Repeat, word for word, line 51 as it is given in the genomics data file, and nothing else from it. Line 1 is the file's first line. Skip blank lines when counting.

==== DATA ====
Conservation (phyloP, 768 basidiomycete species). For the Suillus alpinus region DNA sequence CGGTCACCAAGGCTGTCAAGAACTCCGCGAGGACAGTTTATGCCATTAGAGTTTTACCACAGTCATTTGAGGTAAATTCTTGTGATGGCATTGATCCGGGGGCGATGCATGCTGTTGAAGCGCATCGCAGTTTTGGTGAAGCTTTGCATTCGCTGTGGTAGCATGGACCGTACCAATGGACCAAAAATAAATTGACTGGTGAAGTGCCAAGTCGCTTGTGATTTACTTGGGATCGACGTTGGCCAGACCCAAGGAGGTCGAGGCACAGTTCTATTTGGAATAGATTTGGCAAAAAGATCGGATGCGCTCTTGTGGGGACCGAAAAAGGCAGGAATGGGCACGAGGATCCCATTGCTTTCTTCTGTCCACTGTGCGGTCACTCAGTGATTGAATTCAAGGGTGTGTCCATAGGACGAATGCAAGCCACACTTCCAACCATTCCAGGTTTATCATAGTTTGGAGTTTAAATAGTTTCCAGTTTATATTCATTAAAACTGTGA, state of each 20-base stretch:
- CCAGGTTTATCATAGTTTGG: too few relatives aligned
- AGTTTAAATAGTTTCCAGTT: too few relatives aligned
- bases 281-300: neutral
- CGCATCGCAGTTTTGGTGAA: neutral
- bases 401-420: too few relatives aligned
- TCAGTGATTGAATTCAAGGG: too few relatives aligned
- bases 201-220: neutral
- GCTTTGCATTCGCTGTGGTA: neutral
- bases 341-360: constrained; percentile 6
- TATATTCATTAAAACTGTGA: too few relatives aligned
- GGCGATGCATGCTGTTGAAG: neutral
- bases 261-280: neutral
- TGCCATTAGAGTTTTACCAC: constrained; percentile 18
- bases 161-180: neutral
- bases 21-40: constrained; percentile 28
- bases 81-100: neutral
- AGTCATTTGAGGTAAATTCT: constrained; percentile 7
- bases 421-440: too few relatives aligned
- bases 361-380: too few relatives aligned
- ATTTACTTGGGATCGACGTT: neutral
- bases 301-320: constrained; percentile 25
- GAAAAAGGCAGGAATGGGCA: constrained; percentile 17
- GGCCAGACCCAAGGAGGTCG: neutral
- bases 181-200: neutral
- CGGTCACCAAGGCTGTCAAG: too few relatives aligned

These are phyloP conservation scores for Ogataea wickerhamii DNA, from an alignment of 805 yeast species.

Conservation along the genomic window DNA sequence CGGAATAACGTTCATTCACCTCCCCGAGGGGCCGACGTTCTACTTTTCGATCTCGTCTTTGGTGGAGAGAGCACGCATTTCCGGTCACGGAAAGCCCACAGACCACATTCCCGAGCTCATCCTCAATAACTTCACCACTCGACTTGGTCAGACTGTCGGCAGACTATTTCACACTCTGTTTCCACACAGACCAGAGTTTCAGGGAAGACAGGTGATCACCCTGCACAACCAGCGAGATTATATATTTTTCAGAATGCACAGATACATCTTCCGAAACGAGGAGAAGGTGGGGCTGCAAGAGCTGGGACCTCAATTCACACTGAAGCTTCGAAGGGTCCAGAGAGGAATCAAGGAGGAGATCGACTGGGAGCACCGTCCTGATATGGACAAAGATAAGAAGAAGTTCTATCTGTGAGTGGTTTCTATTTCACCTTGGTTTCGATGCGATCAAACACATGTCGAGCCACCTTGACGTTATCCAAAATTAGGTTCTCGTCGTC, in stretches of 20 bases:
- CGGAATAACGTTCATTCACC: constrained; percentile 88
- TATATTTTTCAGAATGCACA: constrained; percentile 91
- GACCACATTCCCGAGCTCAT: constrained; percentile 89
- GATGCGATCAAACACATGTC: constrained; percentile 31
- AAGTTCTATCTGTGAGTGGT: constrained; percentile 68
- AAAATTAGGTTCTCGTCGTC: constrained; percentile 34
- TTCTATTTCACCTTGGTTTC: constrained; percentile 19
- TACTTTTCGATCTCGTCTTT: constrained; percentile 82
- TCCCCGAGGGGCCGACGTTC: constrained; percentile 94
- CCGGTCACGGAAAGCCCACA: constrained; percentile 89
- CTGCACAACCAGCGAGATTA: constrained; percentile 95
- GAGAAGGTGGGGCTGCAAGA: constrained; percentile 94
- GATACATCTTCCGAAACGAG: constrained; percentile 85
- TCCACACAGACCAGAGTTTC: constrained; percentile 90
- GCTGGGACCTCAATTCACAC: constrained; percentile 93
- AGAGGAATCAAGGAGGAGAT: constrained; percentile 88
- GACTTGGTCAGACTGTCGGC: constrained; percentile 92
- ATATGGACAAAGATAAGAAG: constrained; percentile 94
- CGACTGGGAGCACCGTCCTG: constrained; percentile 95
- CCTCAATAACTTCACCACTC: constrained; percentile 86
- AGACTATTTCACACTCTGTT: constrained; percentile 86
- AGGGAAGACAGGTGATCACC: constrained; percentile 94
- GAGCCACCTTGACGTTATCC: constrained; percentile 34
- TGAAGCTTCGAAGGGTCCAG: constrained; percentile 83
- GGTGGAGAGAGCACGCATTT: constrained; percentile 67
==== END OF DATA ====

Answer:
- GAGCCACCTTGACGTTATCC: constrained; percentile 34